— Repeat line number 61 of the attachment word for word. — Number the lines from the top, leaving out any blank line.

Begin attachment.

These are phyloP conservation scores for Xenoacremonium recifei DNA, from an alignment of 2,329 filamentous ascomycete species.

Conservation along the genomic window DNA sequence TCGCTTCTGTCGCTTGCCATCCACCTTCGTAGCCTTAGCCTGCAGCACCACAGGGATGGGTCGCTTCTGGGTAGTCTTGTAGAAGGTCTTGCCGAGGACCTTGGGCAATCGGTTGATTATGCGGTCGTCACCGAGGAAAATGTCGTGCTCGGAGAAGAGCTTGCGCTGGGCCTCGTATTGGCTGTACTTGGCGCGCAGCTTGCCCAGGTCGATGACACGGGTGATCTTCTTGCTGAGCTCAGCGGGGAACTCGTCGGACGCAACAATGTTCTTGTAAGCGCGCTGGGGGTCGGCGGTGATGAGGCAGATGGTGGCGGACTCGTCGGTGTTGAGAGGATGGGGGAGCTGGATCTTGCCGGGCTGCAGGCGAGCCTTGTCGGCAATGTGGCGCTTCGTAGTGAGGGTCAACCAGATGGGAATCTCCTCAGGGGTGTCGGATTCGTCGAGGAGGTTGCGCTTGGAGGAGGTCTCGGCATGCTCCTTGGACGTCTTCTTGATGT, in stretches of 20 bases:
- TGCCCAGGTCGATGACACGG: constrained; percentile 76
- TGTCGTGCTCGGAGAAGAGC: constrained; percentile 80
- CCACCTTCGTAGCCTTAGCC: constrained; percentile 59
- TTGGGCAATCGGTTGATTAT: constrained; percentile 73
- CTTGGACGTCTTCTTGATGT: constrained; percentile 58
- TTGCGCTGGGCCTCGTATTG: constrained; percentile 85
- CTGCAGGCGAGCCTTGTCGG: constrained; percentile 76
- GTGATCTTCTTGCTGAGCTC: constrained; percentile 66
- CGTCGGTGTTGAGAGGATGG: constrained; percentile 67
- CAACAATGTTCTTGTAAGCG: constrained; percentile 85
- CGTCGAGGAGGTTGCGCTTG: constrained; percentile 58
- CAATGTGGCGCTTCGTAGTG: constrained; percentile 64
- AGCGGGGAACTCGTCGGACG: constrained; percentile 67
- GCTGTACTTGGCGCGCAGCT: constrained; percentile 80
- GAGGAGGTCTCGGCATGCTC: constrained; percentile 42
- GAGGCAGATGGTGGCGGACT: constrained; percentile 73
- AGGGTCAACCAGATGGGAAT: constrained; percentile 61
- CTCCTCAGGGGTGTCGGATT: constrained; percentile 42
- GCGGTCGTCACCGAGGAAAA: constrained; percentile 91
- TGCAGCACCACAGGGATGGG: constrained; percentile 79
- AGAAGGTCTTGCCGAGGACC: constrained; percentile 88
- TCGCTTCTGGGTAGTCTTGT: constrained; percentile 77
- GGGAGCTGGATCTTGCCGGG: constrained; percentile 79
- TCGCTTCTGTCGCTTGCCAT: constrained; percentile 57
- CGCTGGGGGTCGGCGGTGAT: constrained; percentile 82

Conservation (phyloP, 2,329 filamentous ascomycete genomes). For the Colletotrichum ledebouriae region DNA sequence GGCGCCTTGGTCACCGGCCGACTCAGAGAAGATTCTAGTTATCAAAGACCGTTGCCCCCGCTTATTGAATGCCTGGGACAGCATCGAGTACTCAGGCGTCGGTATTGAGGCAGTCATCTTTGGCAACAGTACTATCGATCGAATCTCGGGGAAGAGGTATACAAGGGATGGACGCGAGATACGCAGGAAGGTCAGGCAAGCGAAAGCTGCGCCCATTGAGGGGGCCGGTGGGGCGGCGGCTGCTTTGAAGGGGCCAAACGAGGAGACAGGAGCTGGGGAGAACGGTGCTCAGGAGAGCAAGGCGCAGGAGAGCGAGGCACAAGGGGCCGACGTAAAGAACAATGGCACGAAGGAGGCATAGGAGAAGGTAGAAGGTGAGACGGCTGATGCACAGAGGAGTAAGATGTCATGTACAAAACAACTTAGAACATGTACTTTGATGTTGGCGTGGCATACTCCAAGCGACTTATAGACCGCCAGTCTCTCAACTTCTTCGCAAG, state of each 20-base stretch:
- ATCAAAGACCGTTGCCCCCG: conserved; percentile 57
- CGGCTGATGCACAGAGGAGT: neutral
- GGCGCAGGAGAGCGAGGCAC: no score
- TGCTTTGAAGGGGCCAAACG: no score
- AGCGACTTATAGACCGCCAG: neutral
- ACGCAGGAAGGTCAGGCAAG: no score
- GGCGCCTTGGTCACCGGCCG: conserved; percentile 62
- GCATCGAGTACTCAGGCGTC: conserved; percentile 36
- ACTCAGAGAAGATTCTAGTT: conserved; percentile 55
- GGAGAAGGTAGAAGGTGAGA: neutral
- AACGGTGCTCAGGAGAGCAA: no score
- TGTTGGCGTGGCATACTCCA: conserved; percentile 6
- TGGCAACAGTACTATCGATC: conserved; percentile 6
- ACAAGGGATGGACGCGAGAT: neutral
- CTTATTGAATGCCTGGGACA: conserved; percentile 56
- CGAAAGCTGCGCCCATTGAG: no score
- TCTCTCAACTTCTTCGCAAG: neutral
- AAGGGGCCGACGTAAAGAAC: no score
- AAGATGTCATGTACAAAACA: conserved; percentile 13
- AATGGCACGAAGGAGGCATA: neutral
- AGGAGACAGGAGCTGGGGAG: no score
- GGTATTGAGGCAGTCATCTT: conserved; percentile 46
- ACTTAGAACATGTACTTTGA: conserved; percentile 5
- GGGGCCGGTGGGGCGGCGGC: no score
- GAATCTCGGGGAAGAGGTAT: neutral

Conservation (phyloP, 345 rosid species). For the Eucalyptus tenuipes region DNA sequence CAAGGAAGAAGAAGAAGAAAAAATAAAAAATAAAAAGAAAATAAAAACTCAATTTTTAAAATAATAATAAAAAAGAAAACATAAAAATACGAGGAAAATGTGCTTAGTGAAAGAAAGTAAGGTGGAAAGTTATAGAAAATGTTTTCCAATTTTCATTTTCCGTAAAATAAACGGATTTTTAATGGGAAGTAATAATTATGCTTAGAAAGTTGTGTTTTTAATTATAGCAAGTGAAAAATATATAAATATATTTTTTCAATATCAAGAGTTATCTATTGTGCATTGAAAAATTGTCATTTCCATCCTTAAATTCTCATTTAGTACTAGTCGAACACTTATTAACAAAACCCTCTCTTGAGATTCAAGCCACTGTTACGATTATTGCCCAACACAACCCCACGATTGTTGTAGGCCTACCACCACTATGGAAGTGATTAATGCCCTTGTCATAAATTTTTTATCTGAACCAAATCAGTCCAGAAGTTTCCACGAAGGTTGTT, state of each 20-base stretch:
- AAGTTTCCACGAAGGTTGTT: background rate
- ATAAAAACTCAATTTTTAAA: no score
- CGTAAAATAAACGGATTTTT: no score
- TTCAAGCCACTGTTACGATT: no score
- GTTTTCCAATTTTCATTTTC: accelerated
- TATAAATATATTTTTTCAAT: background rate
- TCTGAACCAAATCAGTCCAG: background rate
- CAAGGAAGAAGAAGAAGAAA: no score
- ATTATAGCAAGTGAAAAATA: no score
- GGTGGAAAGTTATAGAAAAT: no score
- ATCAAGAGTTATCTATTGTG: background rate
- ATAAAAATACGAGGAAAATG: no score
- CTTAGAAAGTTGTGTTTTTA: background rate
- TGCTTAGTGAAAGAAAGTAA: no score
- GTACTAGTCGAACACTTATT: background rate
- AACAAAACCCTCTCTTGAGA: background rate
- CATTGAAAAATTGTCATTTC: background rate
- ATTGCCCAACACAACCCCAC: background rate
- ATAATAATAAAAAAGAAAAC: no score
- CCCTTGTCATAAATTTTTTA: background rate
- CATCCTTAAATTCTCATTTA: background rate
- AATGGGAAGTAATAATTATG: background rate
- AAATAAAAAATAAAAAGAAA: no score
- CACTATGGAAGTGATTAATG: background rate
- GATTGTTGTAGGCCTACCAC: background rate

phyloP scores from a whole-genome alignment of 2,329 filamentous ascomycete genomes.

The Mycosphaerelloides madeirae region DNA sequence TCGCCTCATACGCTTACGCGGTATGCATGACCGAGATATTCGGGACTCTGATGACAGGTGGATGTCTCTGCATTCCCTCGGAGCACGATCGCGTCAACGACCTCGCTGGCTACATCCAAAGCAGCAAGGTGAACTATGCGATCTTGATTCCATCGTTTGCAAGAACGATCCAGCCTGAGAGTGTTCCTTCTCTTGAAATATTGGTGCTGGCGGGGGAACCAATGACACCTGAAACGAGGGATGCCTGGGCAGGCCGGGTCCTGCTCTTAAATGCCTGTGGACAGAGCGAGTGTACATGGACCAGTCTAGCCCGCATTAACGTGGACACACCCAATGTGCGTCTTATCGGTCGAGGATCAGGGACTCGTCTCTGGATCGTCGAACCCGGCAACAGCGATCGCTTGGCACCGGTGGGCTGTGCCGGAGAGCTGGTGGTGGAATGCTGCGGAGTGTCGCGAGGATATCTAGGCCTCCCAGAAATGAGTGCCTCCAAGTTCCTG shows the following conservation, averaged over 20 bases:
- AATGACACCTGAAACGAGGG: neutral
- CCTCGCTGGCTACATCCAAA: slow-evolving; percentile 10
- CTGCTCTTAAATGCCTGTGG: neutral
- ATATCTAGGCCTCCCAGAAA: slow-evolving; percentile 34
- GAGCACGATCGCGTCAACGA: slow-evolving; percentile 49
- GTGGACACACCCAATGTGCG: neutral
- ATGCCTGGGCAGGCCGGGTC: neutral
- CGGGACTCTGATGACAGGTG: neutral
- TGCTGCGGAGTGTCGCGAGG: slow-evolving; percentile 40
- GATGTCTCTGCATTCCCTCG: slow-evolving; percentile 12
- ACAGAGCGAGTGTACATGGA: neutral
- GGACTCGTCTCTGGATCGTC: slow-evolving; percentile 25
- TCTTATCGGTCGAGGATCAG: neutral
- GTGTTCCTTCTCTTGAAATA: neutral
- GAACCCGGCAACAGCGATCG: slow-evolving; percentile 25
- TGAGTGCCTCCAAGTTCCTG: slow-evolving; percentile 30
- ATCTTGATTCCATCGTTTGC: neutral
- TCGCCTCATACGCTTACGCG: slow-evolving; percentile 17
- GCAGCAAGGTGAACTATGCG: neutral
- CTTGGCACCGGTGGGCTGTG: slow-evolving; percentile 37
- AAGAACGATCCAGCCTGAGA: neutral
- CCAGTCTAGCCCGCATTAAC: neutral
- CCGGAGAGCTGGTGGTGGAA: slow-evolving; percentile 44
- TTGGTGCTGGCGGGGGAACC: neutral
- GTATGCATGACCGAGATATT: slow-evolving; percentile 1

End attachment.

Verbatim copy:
- TCTGAACCAAATCAGTCCAG: background rate